[11] Because the EVI data include gaps due to clouds and are inherently noisy, the time series at each pixel are first preprocessed. To do this, single dates of missing data are replaced using a moving-window average based on the two nearest neighbors with valid data (i.e., linear interpolation in time). To reduce high-frequency temporal variability we have implemented a set of filters, focusing particularly on the effect of snow. Specifically, the presence of snow (either on the canopy or beneath it) acts to decrease the value of vegetation indices such as the EVI [e.g., Dye and Tucker, 2003; Zhang et al., 2004b; Delbart et al., 2006]. To minimize this effect, two main strategies have been used. First, the MODIS BRDF/albedo product provides a snow and ice flag in its quality assurance field, indicating whether the data are acquired over a snow-covered or snow-free surface. Using this flag, all values in a time series containing snow are replaced with their most recent snow-free value. Second, because the snow flag is not perfect, we screen for pixels that have LST values less than 5°C. Where such cases occur, we replace them using the nearest valid EVI value in the time series. As a final step, a three-point median-value moving-window technique is applied to the data.

[12] For the results presented in this paper, we used global MODIS data acquired between July 2000 and March 2004. In addition to the MODIS data sets described above, we also used data from (1) the MODIS land cover product [Friedl et al., 2002]; (2) the MODIS net primary productivity product [Running et al., 2000; Zhao et al., 2005]; and (3) daily precipitation data acquired from the tropical rainfall measuring mission (TRMM) product (3B42RT).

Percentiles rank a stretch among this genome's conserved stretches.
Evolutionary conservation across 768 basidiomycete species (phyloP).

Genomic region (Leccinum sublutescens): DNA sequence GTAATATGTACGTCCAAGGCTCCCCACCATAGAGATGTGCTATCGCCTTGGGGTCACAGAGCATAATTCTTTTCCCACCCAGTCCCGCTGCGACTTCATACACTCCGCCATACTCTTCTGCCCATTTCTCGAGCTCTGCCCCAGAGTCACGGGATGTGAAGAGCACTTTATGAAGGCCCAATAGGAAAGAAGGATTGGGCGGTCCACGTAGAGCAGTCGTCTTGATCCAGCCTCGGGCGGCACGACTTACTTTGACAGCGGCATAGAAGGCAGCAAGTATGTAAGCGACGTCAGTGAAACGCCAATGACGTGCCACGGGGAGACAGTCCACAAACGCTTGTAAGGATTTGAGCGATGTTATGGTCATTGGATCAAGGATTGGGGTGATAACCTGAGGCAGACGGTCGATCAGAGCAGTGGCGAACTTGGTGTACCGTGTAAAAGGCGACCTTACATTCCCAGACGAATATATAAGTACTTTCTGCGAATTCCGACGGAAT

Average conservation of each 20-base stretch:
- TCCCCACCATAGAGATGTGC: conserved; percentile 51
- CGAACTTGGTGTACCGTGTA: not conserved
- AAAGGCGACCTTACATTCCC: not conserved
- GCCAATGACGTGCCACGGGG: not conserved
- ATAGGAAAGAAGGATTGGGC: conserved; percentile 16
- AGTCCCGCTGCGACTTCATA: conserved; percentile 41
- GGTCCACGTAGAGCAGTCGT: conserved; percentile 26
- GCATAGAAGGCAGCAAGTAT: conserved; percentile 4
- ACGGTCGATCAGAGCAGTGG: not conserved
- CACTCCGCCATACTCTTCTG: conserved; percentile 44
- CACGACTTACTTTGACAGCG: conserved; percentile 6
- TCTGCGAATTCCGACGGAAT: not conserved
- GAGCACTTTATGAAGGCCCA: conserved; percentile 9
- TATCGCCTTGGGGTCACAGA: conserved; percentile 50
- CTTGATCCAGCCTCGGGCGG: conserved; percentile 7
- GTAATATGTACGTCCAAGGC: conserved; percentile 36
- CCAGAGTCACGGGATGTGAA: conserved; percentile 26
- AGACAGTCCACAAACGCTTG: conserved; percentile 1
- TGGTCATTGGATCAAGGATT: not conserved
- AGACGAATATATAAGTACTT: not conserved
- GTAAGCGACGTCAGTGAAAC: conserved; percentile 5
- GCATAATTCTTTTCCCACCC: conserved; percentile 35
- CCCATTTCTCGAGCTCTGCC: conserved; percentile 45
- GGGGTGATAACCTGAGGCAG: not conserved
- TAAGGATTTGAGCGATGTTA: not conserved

3.2. Detection of Phenological Metrics From MODIS Data

[13] Vegetation growth and senescence are identified by periods of sustained EVI increase and decrease, respectively. Specifically, transitions from periods of increasing EVI to periods of decreasing EVI are identified by changes from positive to negative slope within time windows consisting of five 16-day EVI values, and vice versa. Because slight decreases or increases in EVI can be caused by local or transient processes unrelated to vegetation-growth cycles, we use two heuristics to exclude such variation: (1) the change in EVI within any identified period of EVI growth or decrease should be larger than 35% of the annual range in EVI for that pixel; (2) the ratio of the local maximum EVI to the annual maximum EVI should be at least 0.7. This approach is able to screen out short-term variation unrelated to growth and senescence cycles in EVI data, while at the same time identifying multiple growth cycles within any 12-month period. This is important in some tropical and subtropical regions where crop cycles and precipitation regimes can result in more than one annual vegetation growth cycle.

[14] To identify specific transition dates, sigmoidal functions are used to model the temporal trajectory of NBAR EVI data. Specifically, individual growth cycles, which include greenup, maturity, senescence and dormancy, are represented using pairs of logistic models [Zhang et al., 2003]: